You know, less than I would have thought. I think I felt that I'd be writing for a half-hour format, so I'm gonna have to really get it together structurally and really figure out how to create a different thing episodically. So, I definitely had anxiety about that, but as soon as I started working on it -- it may just be a matter of working with HBO and Judd Apatow and working with supportive entities -- but I was never asked to change my procedure that much. So, I think the show has some of those long, rangy scenes with weird twists. For me, it's the same writing style as "Tiny Furniture."
"I think you're always aware when there's gonna be backlash. Even before I took the film to SXSW, I just had a feeling that it was either going to be someone's thing or not be their thing."
What does it mean to be bringing to it SXSW, given your history with the festival?
I was just talking this morning about how excited I am to be there again. It's a very reassuring and comforting place for me. I love SXSW as a festival and I'm a huge fan of and I'm grateful to Janet Pierson, who was the first person who had a thought that my work was something worth looking at. It's very meaningful. It's such a cool festival and the culture surrounding moviemaking in Austin is just so enthusiastic. There is industry there, but it's really just civilians who love watching movies.
My favorite special feature on the Criterion release has Paul Schrader discussing your rise to fame.
That was amazing. The first time I watched it I was amazed that he wanted to do it. I loved his take, which was kind of skeptical but kind. I really love that it asked the questions "Why should this movie receive this kind of attention?" Because a lot of people ask me that, so I think it's great to have this kind of voice on the DVD. I think it's really witty of Criterion, and I'm in full support.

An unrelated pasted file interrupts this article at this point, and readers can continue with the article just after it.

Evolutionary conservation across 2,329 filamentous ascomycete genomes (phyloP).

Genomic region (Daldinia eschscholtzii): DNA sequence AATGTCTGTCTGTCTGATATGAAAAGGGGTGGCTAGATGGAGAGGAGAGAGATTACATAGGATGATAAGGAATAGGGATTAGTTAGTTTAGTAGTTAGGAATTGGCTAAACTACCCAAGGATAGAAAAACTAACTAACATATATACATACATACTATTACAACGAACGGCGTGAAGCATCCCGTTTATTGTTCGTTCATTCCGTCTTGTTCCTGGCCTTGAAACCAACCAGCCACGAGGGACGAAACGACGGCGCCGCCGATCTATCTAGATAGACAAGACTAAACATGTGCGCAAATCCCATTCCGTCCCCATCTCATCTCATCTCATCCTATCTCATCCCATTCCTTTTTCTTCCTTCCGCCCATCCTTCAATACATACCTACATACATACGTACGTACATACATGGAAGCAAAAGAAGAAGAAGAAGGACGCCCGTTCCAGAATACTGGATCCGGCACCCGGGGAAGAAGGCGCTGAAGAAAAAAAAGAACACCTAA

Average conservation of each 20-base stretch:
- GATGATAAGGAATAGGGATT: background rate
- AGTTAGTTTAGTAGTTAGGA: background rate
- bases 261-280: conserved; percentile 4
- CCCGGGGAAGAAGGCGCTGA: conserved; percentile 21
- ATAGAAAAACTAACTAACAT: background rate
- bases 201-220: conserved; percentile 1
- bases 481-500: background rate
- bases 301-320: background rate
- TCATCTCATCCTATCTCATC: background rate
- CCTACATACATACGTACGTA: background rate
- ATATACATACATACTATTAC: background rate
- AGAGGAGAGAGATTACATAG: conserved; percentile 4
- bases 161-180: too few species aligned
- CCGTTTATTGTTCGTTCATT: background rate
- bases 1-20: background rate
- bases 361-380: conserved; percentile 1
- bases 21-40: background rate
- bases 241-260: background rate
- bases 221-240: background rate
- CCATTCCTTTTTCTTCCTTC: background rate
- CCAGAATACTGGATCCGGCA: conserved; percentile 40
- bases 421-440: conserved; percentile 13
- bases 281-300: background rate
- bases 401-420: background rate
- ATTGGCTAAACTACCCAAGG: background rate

You've no doubt heard about the controversy surrounding Criterion's choice to include "Tiny Furniture" in their roster. You have your fare share of detractors.
I try not to read too much blogroll. I'm on Twitter all the time, and I'm very aware of what people are saying about me on there, so when Criterion announced the DVD, a small but ardent group of people said, "This will not happen." People were really pissed. I was like, "You don't have to buy it! Calm down!" But I do understand that to them, Criterion is about classics and nothing could be less classic than a digital film by a 24-year-old girl. I understood them, but I'm really grateful that Criterion has stood by the movie.
Did you see that coming? Were you at all wary that this kind of backlash could indeed happen?
Yeah, you know, I think you're always aware when there's gonna be backlash. Even before I took the film to SXSW, I just had a feeling that it was either going to be someone's thing or not be their thing; and because I'm so involved with it, and I'm the main character, that I would either be their thing or not be their thing.
I think because I'm so close to high school, I almost haven't separated shitty high school behavior from the blog stuff. It's something that hasn't panicked me too much. But with the Criterion thing, there was something that I said about the films of Nicholas Ray in Village Voice two years ago, that incited the most intense criticism I ever had from all these ardent Nicholas Ray fans. And it was one of the least insightful things I ever said, like I said the words "yawn, bring a book" about a Nicholas Ray movie, but I was sort of being cheeky and I realize that that doesn't totally fly. But I guess people who disagree with my opinions about Nicholas Ray are not going to be into the release of this movie, and I'm totally okay with that.
Do you use the hate to fuel you or do you just try to not follow it?
It's a combo of not trying to follow it and if I think it warrants a goofy Twitter response, I will. Just like I want to be allowed to have my opinion, other people should be allowed to have theirs. And I completely recognize why the work wouldn't be for everyone and this is how my personality wouldn't be for everyone. It's never the best, but it's never the worst.
Having Nora Ephron interview you for a special feature on the release was a genius move. Whose idea was that?